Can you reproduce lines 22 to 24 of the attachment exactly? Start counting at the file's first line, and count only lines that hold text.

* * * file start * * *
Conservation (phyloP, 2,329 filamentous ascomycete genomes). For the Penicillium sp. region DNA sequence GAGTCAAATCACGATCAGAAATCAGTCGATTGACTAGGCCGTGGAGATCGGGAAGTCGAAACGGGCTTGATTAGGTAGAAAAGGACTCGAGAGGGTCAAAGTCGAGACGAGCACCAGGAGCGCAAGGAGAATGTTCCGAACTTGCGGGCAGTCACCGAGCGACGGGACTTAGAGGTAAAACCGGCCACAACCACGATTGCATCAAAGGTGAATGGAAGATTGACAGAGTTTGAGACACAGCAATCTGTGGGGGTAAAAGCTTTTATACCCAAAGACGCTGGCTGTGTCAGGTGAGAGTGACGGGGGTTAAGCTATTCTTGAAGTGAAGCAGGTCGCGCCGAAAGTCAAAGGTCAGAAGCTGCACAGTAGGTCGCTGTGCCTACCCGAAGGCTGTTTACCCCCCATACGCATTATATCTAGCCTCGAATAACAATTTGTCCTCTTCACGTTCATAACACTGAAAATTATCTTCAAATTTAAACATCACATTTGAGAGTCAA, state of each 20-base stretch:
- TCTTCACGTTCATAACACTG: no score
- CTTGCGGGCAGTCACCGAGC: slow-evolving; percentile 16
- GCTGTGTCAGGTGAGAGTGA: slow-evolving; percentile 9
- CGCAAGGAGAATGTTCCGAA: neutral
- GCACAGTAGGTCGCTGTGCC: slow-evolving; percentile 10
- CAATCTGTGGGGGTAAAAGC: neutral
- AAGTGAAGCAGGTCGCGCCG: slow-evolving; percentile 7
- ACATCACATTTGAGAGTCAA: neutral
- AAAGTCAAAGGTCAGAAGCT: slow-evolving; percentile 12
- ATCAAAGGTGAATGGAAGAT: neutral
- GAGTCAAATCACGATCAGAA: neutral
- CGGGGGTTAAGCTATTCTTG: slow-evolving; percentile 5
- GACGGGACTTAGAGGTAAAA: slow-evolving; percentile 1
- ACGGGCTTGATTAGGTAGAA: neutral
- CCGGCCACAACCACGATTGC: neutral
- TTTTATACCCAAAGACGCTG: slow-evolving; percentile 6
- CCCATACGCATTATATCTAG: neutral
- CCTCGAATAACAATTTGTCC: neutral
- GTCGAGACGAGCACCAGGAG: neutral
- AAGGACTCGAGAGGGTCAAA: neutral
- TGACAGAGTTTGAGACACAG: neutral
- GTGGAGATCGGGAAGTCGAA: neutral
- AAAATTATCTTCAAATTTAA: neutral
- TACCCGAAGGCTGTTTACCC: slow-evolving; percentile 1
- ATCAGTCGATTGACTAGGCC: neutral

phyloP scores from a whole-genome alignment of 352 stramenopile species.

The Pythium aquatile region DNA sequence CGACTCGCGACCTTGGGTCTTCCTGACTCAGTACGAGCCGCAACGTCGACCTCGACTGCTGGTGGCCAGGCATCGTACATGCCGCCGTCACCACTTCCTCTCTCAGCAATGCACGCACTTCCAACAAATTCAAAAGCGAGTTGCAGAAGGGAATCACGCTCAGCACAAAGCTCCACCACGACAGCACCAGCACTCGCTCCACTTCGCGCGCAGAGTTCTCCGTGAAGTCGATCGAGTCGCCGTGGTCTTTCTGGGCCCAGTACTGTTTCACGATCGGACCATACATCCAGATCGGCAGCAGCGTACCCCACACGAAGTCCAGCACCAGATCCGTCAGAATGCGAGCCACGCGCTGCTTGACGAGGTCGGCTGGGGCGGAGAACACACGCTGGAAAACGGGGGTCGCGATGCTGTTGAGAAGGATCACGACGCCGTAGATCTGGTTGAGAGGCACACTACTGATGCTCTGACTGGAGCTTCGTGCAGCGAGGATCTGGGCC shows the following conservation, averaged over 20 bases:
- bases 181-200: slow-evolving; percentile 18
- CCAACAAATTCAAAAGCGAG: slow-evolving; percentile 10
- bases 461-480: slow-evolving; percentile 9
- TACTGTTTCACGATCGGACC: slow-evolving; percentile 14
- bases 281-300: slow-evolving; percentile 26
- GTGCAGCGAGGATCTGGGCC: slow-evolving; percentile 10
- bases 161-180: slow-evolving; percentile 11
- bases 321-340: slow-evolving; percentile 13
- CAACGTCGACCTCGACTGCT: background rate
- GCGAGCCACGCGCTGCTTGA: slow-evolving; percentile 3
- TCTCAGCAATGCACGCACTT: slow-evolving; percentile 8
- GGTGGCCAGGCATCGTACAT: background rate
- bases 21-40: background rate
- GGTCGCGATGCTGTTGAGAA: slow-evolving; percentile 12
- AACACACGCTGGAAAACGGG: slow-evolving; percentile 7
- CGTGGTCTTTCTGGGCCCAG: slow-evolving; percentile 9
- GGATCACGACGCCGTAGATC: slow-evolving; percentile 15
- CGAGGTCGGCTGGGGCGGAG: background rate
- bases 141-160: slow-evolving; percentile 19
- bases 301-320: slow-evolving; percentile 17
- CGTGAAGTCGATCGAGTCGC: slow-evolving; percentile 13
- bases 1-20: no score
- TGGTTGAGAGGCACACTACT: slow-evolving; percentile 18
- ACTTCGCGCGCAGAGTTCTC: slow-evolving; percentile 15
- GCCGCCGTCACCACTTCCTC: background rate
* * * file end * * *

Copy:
- TGACAGAGTTTGAGACACAG: neutral
- GTGGAGATCGGGAAGTCGAA: neutral
- AAAATTATCTTCAAATTTAA: neutral